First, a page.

Generation after generation, catch after catch, fishing changes the evolution of fish. This phenomenon, called fisheries-induced evolution, is well-documented but affects myriad fish species differently. Excluded from the pool. This means that fish populations are evolving towards smaller sizes.a recent papers We model what it takes to reverse this impact through conservation, and what it means economically to do so.
“In general, fisheries are one of the main drivers of change in marine ecosystems,” says Halle Jena, a postdoctoral researcher at the German Integrated Research Center for Biodiversity (iDiv) Leipzig and one of the paper’s authors. Hannah Schenk told Ars.
Fishing increases fish mortality. Larger fish, in particular, are more likely to stay in the net and are therefore more likely to be caught. In turn, this puts selective pressure on the species: fish that mature faster (but stay smaller) have an advantage. , affecting the entire population over time.
“There are trade-offs between the two. [factors], and as cod matures, it grows slower. So when it occurs early, it usually doesn’t grow to a large size as if it hadn’t spawned,” she said.
fish and money
A new study focuses on the well-studied North Sea cod in terms of mortality, growth and more, showing signs of evolution due to fishing. The team began working on his project in 2019 and began integrating evolutionary and economic models. Biological models capture growth, mortality, reproduction, evolutionary change, effects of fishing, and other factors. Economic models work to predict factors such as fishing costs and consumer preferences.
We also fine-tuned various existing algorithms to optimize fish resource management (in this case, North Sea cod) and economic benefits. “We started by developing a model that basically captured all the essential components without being overly complex,” he says.
Data on cod were provided by the International Council for Oceanographic Research (ICES). Inventory valuation data with different species, including cod. For economic models, the researchers relied on multiple sources, including: data From the German Federal Ministry of Food and Agriculture. This provided prices for different sizes and types of fish.more data Fisheries Scientific, Technical and Economic Committee (STECF) report examining profit margins in fisheries.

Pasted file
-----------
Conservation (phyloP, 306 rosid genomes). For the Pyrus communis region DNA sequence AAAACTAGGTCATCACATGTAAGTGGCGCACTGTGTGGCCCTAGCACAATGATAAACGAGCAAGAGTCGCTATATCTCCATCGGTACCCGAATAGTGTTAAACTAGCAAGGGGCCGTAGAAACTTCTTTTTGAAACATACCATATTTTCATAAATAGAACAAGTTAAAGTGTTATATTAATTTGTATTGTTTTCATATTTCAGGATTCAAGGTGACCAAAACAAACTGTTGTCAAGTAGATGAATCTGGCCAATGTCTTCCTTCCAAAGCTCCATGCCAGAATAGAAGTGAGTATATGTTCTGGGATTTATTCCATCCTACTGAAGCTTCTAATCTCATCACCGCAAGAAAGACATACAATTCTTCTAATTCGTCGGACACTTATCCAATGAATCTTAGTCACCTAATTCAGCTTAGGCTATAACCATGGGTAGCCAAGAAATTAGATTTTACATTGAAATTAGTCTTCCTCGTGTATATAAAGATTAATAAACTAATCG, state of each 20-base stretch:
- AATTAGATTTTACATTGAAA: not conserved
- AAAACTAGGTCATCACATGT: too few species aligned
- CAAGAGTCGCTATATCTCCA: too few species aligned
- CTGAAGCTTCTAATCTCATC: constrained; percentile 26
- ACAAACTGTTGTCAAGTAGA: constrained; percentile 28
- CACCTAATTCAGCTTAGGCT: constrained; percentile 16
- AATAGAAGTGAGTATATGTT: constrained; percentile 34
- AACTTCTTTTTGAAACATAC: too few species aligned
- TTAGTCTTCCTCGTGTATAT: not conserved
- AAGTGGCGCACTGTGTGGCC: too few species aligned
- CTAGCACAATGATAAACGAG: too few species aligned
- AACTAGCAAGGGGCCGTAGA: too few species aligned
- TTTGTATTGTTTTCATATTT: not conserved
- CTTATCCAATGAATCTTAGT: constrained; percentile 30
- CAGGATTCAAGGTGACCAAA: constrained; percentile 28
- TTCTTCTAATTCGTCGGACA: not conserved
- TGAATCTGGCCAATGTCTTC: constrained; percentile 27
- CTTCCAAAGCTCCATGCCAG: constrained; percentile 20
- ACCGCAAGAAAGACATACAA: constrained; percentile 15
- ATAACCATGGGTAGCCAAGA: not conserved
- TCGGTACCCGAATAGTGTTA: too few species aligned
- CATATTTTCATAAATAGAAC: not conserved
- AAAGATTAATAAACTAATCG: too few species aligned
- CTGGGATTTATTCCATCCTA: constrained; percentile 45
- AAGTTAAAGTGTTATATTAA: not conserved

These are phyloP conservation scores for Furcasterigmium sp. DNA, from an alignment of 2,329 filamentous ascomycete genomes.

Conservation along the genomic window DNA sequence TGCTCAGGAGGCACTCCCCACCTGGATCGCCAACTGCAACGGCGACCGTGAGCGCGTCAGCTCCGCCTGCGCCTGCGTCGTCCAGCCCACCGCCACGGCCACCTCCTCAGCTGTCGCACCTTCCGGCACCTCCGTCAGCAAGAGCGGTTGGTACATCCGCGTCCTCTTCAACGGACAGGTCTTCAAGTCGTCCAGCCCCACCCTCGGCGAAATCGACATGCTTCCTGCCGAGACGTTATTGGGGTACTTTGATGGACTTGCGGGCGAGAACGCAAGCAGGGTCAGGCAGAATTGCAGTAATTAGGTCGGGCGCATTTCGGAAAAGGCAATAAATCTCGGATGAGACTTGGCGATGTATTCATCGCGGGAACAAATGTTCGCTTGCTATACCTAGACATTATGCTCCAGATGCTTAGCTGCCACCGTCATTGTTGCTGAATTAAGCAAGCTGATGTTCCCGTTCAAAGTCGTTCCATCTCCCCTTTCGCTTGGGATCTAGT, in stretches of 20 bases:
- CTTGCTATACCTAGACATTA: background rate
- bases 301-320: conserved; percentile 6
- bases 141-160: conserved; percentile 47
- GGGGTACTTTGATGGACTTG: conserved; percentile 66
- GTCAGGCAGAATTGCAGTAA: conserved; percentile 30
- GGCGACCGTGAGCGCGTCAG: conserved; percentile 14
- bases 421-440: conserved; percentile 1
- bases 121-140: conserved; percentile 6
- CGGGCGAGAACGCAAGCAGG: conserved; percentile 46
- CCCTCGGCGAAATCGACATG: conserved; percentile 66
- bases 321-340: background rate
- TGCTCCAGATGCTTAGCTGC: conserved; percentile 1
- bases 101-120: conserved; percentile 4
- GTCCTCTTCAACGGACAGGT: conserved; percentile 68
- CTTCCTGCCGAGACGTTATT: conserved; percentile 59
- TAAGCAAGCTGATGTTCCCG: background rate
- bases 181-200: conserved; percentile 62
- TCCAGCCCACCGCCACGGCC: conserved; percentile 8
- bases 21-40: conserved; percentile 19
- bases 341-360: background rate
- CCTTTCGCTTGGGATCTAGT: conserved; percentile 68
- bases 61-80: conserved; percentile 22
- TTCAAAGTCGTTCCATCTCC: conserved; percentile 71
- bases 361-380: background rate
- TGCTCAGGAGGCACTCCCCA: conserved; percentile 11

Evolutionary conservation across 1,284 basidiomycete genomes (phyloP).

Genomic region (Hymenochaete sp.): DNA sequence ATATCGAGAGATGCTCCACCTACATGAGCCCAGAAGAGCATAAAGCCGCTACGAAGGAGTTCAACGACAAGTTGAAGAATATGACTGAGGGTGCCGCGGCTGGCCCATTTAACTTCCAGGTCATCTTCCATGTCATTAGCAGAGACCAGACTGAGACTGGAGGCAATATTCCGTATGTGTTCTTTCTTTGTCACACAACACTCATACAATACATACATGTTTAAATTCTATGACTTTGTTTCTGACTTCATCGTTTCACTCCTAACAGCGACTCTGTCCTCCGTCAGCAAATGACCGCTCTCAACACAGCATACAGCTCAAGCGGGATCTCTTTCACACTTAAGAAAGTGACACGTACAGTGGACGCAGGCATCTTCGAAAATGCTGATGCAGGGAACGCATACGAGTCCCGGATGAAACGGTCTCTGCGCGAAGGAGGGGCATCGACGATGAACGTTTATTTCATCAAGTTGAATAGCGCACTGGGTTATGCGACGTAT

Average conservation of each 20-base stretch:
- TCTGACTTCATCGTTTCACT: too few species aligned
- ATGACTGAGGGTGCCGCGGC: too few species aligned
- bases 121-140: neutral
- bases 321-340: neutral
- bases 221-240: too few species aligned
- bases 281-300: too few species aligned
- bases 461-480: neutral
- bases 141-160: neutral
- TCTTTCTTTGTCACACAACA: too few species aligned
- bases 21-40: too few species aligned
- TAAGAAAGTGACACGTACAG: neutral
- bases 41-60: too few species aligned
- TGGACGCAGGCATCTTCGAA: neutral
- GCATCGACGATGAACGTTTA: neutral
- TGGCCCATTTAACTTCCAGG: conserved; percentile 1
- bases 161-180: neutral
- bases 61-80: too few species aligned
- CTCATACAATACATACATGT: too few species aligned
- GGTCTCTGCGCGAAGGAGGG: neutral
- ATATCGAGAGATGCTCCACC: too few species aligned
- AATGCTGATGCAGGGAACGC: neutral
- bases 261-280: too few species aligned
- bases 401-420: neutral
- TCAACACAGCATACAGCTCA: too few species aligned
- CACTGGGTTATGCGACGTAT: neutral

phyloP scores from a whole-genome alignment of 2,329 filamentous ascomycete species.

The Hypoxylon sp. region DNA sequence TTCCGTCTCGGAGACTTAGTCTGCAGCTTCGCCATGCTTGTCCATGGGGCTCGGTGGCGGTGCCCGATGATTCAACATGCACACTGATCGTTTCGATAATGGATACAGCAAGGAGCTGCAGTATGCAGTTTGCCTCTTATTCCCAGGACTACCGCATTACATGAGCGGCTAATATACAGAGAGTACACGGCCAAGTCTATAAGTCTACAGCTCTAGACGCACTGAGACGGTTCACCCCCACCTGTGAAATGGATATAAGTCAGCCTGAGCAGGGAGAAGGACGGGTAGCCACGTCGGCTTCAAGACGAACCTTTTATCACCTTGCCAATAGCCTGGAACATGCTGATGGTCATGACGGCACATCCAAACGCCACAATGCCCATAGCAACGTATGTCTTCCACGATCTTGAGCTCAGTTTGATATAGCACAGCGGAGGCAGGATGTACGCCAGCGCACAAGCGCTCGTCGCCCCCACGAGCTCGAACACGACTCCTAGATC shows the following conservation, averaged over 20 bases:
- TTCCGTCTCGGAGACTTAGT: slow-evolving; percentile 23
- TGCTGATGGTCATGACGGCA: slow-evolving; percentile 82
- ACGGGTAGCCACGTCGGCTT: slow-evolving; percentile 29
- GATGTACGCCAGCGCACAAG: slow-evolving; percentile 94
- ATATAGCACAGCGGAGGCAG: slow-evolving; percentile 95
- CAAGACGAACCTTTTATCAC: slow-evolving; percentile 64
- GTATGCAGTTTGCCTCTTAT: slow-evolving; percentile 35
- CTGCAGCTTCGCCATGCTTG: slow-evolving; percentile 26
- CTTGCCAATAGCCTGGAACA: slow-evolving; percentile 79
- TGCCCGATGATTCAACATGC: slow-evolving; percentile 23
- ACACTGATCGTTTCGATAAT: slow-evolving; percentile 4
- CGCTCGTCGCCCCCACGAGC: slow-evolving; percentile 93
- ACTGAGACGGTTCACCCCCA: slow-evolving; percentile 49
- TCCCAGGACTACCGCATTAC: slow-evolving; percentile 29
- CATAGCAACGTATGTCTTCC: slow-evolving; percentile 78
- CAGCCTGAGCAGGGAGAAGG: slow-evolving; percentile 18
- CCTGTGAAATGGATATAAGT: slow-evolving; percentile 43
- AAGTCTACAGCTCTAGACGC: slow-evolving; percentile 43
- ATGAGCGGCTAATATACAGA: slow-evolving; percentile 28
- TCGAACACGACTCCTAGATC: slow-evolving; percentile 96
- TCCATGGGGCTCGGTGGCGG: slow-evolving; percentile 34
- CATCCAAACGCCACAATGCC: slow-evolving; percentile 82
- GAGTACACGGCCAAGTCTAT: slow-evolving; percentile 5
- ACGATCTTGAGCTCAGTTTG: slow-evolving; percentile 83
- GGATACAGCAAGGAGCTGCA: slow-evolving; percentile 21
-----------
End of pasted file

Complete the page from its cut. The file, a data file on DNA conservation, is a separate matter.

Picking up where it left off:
The team used the model to optimize evolution and economic health by fine-tuning various parameters that can be controlled by conservation goals and regulations. Management in this case is simply reducing fish catches by having governments set conservation targets. Schenck added that whatever the evolution, the best management plan involves bringing less North Sea cod from the ocean.This is because the total allowable catch (commonly called TAC) is already Lowered The past few years.
By running the model, the researchers showed that management could reverse fisheries-induced evolution when considered over very long timelines (about a century). This is necessary because evolution happens slowly.
A conservation target with a century-long timeline would effectively reverse the evolution induced by the fishery, with a small loss of gains during that time. For example, setting an ambitious conservation target (average fish maturity size of 53 cm compared to 50.6 cm in 2019) for 2050 would result in a 10% surplus loss. The reason this scenario is slightly less profitable is that management may reduce harvests at various points in the future to allow stocks to recover before harvesting begins again.
It’s hard to say whether these findings apply to other fish species, Schenck said. These include historical fishing pressure, rate of evolution, etc. In the future, the team hopes to analyze the types of fishing gear that influence the size of fish caught and the ideal fish size to reverse the evolution induced by fishing. population.
Nature, 2023. DOIs: 10.1038/s41893-023-01078-9 (About DOIs)